gift card: A gift with strings attached|
Editor's note: This is the 2005 version of the gift card survey. See the latest version here.
For many, gift
cards are the perfect size and color. But watch out -- they often lose value or
expire, Bankrate's 2005 survey finds.
The survey underscores the importance for both gift
givers and receivers to look closely at the strings attached to gift cards. The
buyer can be hit with purchase fees, activation fees and shipping fees, while
the user can be whacked again with inactivity fees or redemption fees. Be careful
or your $50 dollar gift card may not be worth $50 for very long.
the second straight year, Bankrate.com has surveyed the top 20 leading retailers
-- several of which issue cards under more than one store name -- and top four
credit-card issuers to examine the fees, expiration dates and dormancy policies
associated with gift-card purchases. A total of 34 cards were examined.
the findings of this year's survey:
offerings from the retail stores were generally more consumer friendly than those
of the credit card issuers. Only four retail stores
(Costco, Albertson's, Macy's and Bloomingdale's) place expiration dates on their
gift cards. Those expiration dates range from two to five years. All four cards
backed by the major credit card issuers -- American Express, Visa, MasterCard
and Discover -- have expiration dates, and that can arrive as quickly as six months.
out of the 34 gift cards listed in our survey assess fees if you don't activate
within 12 to 24 months. These issuers expect you to use the card or you will lose
a percentage of your money every month.
- Comparing Bankrate's 2004
holiday gift card survey to this year's survey, fees are relatively unchanged,
with one credit card issuer (Visa) adding a purchase/activation fee of up to $10.95.
Bloomingdale's dropped a $2 purchase/activation fee.
may have to order your gift card earlier this year, as many of the retailers have
indicated longer delivery times.
- They are becoming available
in more monetary units. Some companies also give you specific denomination amounts
if you order by phone as opposed to the Internet.
all in the cards
Gift cards have become increasingly popular: The average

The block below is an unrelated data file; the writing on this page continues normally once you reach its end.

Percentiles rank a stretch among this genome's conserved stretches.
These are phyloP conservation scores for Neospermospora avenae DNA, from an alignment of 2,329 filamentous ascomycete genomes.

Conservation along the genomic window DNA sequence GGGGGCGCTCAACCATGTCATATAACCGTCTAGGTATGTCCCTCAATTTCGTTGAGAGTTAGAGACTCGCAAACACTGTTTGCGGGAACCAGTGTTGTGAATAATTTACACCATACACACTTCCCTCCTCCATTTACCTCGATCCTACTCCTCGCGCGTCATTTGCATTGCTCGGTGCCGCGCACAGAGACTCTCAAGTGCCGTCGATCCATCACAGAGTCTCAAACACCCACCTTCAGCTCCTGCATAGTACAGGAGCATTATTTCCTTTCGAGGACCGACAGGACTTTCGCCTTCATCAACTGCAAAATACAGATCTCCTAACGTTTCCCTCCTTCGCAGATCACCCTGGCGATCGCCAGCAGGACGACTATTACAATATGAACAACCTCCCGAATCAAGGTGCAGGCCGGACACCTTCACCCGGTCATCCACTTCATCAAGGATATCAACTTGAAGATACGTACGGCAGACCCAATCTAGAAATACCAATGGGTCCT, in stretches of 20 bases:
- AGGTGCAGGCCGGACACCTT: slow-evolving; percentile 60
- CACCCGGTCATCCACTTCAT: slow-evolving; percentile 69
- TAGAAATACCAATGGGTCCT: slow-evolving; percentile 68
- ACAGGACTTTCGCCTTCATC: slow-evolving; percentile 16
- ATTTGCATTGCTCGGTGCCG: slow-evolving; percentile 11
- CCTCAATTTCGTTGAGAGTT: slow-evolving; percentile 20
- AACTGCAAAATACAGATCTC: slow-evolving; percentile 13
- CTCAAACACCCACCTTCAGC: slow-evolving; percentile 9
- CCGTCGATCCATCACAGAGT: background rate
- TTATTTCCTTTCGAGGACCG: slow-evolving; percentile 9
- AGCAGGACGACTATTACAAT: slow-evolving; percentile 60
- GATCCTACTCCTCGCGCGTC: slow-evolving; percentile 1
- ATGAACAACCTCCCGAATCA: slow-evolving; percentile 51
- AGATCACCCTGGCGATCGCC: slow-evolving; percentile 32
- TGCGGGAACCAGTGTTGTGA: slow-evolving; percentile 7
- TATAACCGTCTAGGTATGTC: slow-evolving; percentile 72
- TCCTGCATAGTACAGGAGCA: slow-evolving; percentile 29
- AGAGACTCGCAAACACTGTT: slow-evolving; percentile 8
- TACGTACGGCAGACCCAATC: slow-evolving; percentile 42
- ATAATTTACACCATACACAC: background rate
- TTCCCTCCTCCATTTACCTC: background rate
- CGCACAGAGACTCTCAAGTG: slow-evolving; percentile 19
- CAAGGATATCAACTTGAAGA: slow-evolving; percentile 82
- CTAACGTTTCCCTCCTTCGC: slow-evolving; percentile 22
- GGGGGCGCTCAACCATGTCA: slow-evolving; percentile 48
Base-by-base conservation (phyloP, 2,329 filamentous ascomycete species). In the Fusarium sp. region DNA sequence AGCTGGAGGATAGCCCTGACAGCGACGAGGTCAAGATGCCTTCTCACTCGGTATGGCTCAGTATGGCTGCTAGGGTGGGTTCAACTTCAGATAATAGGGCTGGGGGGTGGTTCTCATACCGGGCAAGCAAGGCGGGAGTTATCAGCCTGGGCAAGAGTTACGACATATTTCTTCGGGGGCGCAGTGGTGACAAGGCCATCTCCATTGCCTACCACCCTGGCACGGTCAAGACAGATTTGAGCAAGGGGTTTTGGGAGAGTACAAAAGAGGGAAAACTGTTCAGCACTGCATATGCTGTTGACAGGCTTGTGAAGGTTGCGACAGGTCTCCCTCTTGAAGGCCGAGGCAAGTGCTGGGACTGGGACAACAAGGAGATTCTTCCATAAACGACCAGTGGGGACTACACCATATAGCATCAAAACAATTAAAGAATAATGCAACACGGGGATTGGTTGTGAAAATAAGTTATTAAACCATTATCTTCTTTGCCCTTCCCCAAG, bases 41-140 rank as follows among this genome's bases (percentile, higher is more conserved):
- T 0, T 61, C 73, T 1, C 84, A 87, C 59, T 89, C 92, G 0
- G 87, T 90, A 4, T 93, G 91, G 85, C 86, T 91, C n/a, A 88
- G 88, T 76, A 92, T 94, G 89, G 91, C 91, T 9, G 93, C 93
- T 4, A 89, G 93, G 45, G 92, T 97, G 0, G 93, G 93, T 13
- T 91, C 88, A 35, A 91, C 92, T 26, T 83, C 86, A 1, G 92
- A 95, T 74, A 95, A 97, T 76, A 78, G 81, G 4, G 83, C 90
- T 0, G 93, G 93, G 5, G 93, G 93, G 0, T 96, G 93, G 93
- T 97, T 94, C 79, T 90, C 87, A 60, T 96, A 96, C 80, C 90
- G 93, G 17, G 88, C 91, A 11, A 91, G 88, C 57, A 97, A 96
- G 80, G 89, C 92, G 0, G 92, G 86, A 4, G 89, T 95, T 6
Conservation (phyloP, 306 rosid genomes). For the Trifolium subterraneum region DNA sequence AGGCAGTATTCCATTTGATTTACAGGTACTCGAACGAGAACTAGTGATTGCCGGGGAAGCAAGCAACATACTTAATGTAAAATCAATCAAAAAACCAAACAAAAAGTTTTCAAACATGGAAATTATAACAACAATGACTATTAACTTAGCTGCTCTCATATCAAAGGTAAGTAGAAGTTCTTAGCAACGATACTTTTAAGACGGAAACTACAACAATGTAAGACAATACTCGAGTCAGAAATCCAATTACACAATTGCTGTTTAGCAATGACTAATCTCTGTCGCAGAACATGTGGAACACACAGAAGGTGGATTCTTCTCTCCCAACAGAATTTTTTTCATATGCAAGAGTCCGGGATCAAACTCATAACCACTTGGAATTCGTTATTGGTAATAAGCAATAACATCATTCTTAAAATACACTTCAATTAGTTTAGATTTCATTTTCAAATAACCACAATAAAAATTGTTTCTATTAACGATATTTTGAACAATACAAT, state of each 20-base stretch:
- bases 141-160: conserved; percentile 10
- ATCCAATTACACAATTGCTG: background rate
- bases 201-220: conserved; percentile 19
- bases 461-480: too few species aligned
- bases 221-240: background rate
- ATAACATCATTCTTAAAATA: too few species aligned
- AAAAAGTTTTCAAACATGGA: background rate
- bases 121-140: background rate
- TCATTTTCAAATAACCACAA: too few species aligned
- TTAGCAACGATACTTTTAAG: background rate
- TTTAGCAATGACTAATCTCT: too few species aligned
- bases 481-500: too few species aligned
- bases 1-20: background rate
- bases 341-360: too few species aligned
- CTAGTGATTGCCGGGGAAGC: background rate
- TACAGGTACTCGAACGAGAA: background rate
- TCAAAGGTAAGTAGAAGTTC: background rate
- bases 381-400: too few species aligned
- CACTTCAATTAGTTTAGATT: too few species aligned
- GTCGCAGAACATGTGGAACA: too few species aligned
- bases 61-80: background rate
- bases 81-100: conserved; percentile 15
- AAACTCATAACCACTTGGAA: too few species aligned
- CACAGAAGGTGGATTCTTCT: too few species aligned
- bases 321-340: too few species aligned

consumer will spend $88.03 on gift cards in the 2005 holiday season, 15.6 percent
of their holiday gift budget, according to the National Retail Federation. Christmas
gift card purchases accounting for more than $17 billion in sales in 2004. That
number is expected to be $18.48 billion for the 2005 holiday season. "The
popularity and convenience of gift cards are here to stay," says Karen Larsen,
vice president of marketing and product marketing for ValueLink, a leading provider
of information processing and related services.
that, among other positives, gift cards provide a wonderful branding opportunity
"Gift cards also offer increased in-store
sales, because consumers tend to view gift cards as free money and will spend
more than the denomination on the card. It's also a win-win situation for consumers
because of their flexibility and choice."
But with the
positives also come the negatives -- especially when gift cards are fattened with
fees that either require the user to spend the amount on the card in an allotted
time or when companies demand surcharges for buying the card.
says that although expiration dates and fees still remain, the trend in the past
two years has been away from them.
the benefit of a positive customer experience." Over the years, she said,
"many retailers have done away with the fees and expiration dates."
The fees can add up. Let's say you want to buy a $25 American
Express gift card for a friend. If you call them on the phone, they'll charge
you a $7.95 purchase fee, plus a $5.95 fee for shipping it to your friend. And
if your friend decides he'd rather have cash, there's a $10 fee for cashing it
in, too. You paid almost $39 for your friend to end up with $15.
dates continue to be a major pitfall when using gift cards. The number of cards
with expiration dates went unchanged from 2004 to 2005.
of the 20 retailers and all of the credit card issuers surveyed by Bankrate continue
to place expiration dates on their gift cards. The expiration dates range from
six months to two years.
Dan Horne, associate professor at
Providence College and an expert on gift cards, says that fees and expiration
dates are the result of accounting rules covering the way the retailer moves income
from the balance sheet.
"Basically, gift card and
certificates sales are not booked as revenue until redeemed," he says. "If
they are never redeemed, then you never realize the income, even though you have
the money sitting in the bank. The fees let you transfer some of that money to
income every month."